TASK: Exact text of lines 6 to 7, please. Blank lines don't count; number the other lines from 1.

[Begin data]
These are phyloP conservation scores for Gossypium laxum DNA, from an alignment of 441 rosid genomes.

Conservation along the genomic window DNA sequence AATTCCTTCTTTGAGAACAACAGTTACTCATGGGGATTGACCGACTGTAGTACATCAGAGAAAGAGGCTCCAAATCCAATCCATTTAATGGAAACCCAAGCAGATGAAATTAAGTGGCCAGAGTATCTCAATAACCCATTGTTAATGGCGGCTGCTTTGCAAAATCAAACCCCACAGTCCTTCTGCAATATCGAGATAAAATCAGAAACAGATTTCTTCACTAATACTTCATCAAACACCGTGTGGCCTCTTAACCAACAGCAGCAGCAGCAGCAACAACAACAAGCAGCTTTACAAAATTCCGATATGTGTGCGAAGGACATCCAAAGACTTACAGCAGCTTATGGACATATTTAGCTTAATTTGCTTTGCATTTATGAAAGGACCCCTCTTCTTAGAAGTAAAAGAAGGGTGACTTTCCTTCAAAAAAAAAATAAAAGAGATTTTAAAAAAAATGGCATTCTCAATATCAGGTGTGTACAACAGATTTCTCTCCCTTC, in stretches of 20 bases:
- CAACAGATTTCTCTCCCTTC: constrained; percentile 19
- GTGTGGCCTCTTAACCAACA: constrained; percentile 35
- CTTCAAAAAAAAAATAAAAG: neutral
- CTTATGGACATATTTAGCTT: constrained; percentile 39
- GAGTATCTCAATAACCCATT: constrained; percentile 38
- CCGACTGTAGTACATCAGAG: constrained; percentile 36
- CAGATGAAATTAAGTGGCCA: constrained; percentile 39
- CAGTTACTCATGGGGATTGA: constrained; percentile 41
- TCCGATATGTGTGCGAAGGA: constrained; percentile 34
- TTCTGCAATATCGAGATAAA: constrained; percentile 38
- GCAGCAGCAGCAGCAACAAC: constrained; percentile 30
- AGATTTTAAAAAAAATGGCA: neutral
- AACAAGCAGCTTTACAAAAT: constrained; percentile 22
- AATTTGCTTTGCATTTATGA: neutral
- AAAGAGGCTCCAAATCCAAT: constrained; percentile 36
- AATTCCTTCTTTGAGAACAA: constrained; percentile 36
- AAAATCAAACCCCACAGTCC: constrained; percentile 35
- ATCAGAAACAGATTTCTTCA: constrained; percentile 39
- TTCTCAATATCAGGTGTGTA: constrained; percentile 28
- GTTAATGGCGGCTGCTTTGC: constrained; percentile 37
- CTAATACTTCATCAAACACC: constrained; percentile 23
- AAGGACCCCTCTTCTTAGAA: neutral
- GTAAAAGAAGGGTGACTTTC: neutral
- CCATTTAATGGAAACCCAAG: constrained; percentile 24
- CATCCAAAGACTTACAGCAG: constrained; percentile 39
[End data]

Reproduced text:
- CTTATGGACATATTTAGCTT: constrained; percentile 39
- GAGTATCTCAATAACCCATT: constrained; percentile 38